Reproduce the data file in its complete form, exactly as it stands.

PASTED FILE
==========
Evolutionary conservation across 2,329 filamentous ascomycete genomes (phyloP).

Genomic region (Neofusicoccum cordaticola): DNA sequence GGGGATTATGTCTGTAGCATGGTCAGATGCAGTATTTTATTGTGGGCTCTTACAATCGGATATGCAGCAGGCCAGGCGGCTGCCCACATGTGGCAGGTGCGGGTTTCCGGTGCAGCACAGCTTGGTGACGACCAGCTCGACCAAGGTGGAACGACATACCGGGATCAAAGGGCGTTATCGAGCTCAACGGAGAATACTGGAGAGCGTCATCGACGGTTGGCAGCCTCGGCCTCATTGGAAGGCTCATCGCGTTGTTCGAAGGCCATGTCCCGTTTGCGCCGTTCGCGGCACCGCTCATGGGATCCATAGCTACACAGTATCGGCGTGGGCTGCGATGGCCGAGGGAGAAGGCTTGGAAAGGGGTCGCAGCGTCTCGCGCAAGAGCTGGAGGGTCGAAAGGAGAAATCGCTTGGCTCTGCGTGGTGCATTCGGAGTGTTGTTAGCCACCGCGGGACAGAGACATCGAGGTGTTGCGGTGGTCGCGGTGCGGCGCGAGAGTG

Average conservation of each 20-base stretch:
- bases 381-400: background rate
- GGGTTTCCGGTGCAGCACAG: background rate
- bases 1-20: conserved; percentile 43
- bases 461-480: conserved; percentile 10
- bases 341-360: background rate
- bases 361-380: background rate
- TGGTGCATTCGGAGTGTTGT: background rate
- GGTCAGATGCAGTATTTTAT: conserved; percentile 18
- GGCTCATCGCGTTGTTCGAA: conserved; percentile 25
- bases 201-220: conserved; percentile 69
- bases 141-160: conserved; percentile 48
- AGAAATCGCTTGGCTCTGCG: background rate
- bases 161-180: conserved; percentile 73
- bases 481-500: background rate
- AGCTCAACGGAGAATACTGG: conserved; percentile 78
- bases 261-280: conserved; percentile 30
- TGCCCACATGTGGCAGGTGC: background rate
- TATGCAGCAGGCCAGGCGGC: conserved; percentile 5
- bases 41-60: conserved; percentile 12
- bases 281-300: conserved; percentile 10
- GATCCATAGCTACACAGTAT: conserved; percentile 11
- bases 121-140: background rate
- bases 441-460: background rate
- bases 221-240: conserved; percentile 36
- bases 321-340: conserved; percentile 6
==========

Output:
Evolutionary conservation across 2,329 filamentous ascomycete genomes (phyloP).

Genomic region (Neofusicoccum cordaticola): DNA sequence GGGGATTATGTCTGTAGCATGGTCAGATGCAGTATTTTATTGTGGGCTCTTACAATCGGATATGCAGCAGGCCAGGCGGCTGCCCACATGTGGCAGGTGCGGGTTTCCGGTGCAGCACAGCTTGGTGACGACCAGCTCGACCAAGGTGGAACGACATACCGGGATCAAAGGGCGTTATCGAGCTCAACGGAGAATACTGGAGAGCGTCATCGACGGTTGGCAGCCTCGGCCTCATTGGAAGGCTCATCGCGTTGTTCGAAGGCCATGTCCCGTTTGCGCCGTTCGCGGCACCGCTCATGGGATCCATAGCTACACAGTATCGGCGTGGGCTGCGATGGCCGAGGGAGAAGGCTTGGAAAGGGGTCGCAGCGTCTCGCGCAAGAGCTGGAGGGTCGAAAGGAGAAATCGCTTGGCTCTGCGTGGTGCATTCGGAGTGTTGTTAGCCACCGCGGGACAGAGACATCGAGGTGTTGCGGTGGTCGCGGTGCGGCGCGAGAGTG

Average conservation of each 20-base stretch:
- bases 381-400: background rate
- GGGTTTCCGGTGCAGCACAG: background rate
- bases 1-20: conserved; percentile 43
- bases 461-480: conserved; percentile 10
- bases 341-360: background rate
- bases 361-380: background rate
- TGGTGCATTCGGAGTGTTGT: background rate
- GGTCAGATGCAGTATTTTAT: conserved; percentile 18
- GGCTCATCGCGTTGTTCGAA: conserved; percentile 25
- bases 201-220: conserved; percentile 69
- bases 141-160: conserved; percentile 48
- AGAAATCGCTTGGCTCTGCG: background rate
- bases 161-180: conserved; percentile 73
- bases 481-500: background rate
- AGCTCAACGGAGAATACTGG: conserved; percentile 78
- bases 261-280: conserved; percentile 30
- TGCCCACATGTGGCAGGTGC: background rate
- TATGCAGCAGGCCAGGCGGC: conserved; percentile 5
- bases 41-60: conserved; percentile 12
- bases 281-300: conserved; percentile 10
- GATCCATAGCTACACAGTAT: conserved; percentile 11
- bases 121-140: background rate
- bases 441-460: background rate
- bases 221-240: conserved; percentile 36
- bases 321-340: conserved; percentile 6